It was easier back in those halcyon days, because even crime fiction veered well away from the gruesome and harrowing and no published writer would have dreamt of peppering their work with graphic sex and swear words (except DH Lawrence, naturally, but fortunately I didn’t encounter him till my teens). So I met Agatha Christie, Ngaio Marsh, Ed McBain, Mickey Spillane, Carter Dickson, John D MacDonald, and a myriad of other crime writers now sadly forgotten (by me), and was guided towards the adventure stories of Rider Haggard, Gavin Lyall, Conan Doyle, John Buchan, Alistair MacLean, et al. I didn’t like them all – I never got on with Kipling, whom she loved, for instance – but it all helped me form my own tastes in time. The classics weren’t omitted – Jane Eyre, Little Women, Oliver Twist, Uncle Tom’s Cabin, Treasure Island, etc., were mixed in with general fiction like the Mapp and Lucia books, and total pulp, like Dick Tracy. Did anyone ever read the Modesty Blaise books? They shocked me to my socks when I was a little’un and I suspect they might shock me just as much now, but for different reasons.
She never had as much success with science fiction. While I liked the more speculative end of it – Wells, Wyndham, Asimov, Pohl – I was never able to follow her into the realms of fantasy, where she spent many, many happy hours. She never gave up though – like any pusher, she kept offering me little doses of the soft stuff in the hopes I’d get addicted to the hard stuff in time. In the last few years she has tried every Hallowe’en to get to me read A Night in the Lonesome October – I could never bring myself to admit to her that I’d tried, hated it, and thrown it on the abandoned pile!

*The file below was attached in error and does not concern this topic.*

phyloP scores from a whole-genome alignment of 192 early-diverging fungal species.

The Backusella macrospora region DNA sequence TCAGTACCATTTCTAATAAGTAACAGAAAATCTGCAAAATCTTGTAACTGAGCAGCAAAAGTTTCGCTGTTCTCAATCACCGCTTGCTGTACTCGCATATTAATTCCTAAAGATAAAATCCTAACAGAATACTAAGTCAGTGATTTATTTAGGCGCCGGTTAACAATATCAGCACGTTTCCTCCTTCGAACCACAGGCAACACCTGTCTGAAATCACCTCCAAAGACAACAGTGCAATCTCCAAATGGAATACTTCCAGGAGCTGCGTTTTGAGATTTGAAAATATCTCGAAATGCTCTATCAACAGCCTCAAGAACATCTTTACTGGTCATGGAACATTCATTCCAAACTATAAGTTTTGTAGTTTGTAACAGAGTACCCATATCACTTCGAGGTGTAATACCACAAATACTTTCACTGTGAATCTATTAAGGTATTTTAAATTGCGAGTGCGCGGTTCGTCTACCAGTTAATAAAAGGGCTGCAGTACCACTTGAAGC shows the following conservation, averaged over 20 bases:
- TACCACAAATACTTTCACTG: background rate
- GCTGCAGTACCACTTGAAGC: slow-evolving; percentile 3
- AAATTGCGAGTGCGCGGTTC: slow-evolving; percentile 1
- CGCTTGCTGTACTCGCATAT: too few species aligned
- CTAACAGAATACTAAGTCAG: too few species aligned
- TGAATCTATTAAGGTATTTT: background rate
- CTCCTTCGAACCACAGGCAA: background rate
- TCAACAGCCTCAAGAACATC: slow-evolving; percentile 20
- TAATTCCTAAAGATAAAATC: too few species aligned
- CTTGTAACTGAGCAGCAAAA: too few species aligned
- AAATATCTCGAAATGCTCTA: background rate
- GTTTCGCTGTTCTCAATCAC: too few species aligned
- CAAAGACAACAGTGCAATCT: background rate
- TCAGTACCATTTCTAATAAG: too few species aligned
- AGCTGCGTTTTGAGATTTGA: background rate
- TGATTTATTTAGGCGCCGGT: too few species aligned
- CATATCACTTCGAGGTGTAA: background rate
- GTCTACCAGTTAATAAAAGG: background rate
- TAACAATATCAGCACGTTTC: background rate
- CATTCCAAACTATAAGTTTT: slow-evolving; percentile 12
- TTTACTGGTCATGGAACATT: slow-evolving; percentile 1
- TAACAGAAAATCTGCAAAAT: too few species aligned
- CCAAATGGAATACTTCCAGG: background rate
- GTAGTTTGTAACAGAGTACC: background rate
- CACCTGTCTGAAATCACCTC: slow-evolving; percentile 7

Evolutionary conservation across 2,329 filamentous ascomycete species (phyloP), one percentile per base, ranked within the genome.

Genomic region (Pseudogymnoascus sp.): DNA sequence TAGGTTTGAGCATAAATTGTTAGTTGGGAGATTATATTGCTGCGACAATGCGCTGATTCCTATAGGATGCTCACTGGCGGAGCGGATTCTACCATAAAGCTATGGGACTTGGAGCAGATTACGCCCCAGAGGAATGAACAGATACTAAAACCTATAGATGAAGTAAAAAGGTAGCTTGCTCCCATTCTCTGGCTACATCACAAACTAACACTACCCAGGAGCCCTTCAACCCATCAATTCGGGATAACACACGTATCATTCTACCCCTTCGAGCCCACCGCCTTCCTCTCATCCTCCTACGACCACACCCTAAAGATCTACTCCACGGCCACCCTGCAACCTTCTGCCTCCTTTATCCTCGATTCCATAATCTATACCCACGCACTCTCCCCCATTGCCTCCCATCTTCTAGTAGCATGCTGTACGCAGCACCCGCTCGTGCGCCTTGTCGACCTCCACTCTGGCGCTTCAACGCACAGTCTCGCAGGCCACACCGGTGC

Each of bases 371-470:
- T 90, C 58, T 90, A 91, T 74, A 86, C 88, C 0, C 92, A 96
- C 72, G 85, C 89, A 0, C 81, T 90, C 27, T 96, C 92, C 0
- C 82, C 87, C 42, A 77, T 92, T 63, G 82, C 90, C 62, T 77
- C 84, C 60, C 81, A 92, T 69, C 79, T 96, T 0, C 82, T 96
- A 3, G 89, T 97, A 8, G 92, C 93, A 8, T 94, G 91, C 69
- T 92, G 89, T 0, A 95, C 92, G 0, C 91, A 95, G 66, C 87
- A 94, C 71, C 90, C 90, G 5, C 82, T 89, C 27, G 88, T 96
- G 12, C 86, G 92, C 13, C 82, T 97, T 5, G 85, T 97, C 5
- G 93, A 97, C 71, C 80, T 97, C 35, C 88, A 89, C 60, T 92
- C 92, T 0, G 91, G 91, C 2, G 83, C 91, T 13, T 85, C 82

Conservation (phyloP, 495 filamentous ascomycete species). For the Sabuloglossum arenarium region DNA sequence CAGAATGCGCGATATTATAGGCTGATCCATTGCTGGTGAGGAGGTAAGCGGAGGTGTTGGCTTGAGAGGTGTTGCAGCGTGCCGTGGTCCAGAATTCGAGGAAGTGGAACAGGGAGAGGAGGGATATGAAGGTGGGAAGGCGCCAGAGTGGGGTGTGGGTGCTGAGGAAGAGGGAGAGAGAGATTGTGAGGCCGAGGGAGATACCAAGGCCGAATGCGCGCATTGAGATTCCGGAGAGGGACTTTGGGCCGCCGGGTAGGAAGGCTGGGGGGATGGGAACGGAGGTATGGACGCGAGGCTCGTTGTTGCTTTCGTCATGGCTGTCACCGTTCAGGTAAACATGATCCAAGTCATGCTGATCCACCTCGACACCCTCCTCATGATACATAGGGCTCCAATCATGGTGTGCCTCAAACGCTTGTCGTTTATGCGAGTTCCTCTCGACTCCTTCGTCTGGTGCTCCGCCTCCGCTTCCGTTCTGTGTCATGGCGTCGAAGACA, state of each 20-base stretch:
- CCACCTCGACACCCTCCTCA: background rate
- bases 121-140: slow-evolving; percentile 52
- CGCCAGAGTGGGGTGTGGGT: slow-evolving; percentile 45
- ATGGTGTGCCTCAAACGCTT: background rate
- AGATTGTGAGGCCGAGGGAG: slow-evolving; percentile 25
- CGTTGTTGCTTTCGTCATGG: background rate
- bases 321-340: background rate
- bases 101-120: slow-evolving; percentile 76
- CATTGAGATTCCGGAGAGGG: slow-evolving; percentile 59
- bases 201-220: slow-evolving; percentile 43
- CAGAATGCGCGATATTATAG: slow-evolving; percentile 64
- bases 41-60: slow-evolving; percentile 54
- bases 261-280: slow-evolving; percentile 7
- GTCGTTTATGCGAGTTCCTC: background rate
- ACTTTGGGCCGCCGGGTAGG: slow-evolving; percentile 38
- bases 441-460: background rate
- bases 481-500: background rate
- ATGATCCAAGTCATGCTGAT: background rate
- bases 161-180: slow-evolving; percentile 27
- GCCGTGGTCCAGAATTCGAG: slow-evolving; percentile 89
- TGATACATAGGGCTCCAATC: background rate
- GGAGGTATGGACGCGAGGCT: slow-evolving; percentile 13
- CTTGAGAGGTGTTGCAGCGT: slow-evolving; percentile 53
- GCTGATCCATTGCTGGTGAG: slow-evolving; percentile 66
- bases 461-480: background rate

In more recent years, she became a dedicated fan of Terry Pratchett’s books, and I was always a little sad that I couldn’t share her love for them. In the last few months, as concentration became harder for her, it was Pratchett she turned to, reading them all again even though she could probably have quoted them from memory. On my last visit to her, her main concern was for me to get her Kindle to work with the hospital wifi so she could access more of the Pratchetts in her library.
I can’t finish without mentioning her lifelong love for Lord of the Rings, a pleasure I happily shared. Which was just as well, really. We shared a room for a couple of years when I was a teenybopper and she was a student. The walls on my side had posters of Marc Bolan and Alice Cooper – BigSister had posters of Gandalf and Aragorn and a map of Middle-earth. Yes, indeed, she was an addict! She even liked Tom Bombadil! She regularly stated that her ambition was to be knocked on the head and get amnesia so she could have the pleasure of reading LOTR again as if for the first time.
The last but one comment that she left on the blog before she became too ill was on my New Year confession of the state of my TBR. She said “I’m so glad I don’t have a TBR! I do however have a lot of books I want to read.” And that seems to me to sum up neatly the voracious, eclectic, mood-reading philosophy of her bookish life.
“Well, here at last, dear friends, on the shores of the Sea comes the end of our fellowship in Middle-earth. Go in peace! I will not say: do not weep; for not all tears are an evil.”
― J.R.R. Tolkien, The Return of the King
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Apologies to all of you whose recent comments and links have been left unanswered. I shall be back in action around the blogosphere soon.